News and views from Australia and around the world
'No religion' may be the new normal; Anglican school head tells parents to 'chill'; and taking gender out of God talk.
July 4 2018
The 2016 Census recorded that those declaring that they had “no religion” had increased to just over 30 per cent, with the “nones” (as they are sometimes called) the most numerous response category in every generation until those over 70. Melbourne Anglican priest and sociologist Gary Bouma says having “no religion” is becoming the new “normal” in Australia – with profound effects in ways that are only just becoming apparent.
The conviction and sentencing of Adelaide’s Roman Catholic Archbishop Philip Wilson for concealing child sexual abuse has made headlines globally. Frank Brennan, Jesuit priest and lawyer, examines the troubled history of the law under which he was charged and the ailing Archbishop’s future in this article for Eureka Street.
The principal of a leading Anglican school in Sydney has taken aim at a minority of parents who have verbally abused, physically threatened or shouted at staff members, urging them (in words familiar to their offspring) to “chill”. Dr John Collier says declining civility is partly a function of the poor behaviour of role models in public life.
Geelong Grammar School has paid tribute to Michael Collins Persse, a teacher and mentor to many – including Prince Charles – during his 63-year association with the school. Watch this 2013 interview with Mr Collins Persse in which he reflects on how he suddenly abandoned the path to ordination in order to devote himself to teaching.
The US branch of the Anglican Communion is to consider whether to revise its Book of Common Prayer to make it clear that God doesn’t have a gender. Julie Zauzmer of The Washington Post outlines what’s at stake when the General Convention of the Episcopal Church meets in Texas this week and next.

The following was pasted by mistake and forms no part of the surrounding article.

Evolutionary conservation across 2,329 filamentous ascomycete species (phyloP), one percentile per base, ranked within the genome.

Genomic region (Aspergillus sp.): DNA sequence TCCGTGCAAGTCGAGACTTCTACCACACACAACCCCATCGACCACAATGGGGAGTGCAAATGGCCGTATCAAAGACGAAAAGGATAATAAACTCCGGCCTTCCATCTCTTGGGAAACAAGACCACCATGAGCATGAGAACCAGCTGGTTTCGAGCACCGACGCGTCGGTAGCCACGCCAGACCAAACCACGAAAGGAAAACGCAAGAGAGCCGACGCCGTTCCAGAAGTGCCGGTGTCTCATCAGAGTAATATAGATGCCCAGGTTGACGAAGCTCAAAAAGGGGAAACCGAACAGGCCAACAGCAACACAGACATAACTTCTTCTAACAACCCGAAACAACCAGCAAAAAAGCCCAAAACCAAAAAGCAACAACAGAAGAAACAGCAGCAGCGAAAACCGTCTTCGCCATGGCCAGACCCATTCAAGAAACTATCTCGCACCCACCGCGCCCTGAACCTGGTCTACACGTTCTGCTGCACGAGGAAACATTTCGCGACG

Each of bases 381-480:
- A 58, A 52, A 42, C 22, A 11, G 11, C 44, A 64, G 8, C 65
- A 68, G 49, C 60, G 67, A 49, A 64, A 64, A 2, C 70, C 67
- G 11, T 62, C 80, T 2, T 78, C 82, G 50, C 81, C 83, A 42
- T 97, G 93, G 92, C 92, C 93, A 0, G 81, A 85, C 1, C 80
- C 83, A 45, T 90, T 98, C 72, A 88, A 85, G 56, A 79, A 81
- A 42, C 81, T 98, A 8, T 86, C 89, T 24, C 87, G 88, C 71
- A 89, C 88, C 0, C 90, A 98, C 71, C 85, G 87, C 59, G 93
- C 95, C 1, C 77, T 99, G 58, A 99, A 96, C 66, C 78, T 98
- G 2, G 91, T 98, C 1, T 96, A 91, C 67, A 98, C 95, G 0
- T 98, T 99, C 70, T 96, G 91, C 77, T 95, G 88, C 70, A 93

Three US bishops have proposed a motion on same-sex marriage that they say “allows conservatives to flourish within the structures of the Episcopal Church, but not at the expense of progressive congregations in conservative dioceses”. They say that while at first glance it may sound unnecessarily complex, it is a “middle way” that makes room for all in one Church.
Watch the 7.30 program’s update on Michael Lee and his wife Joanna Mawson-Lee. Their response to Michael’s Motor Neurone Disease – that life can still be worth living, even with a terminal disease – was first telecast during the Victorian parliamentary debate on euthanasia last year and is updated now as Canberra considers whether to allow the territory legislatures to make decisions on this issue.
A UK study of clergy psychological profiles suggests the Church of the future may be “more tightly managed” and “less inspirational”, led by conventional clergy who “do not rock the boat”. Read Ed Thornton’s report on the study’s conclusions in Church Times.
Christopher de Hamel has spent a lifetime studying ancient illuminated manuscripts, many of which tell the story of Christianity. Listen to his conversation with Claire Nichols on ABC Radio National’s The Hub on Books.
The honorary director of lay discipleship in the Diocese in Europe, Dr Clare Amos, considers the Book of Revelation in this blog for the Anglican Communion News Service. Dr Amos says a window in Holy Trinity Cathedral Auckland has helped her understand that Christians are called to live in a kind of creative tension between the world of the “ordinary” and the world of the apocalypse or Revelation. “We need both and they are the two poles of our faith,” she writes.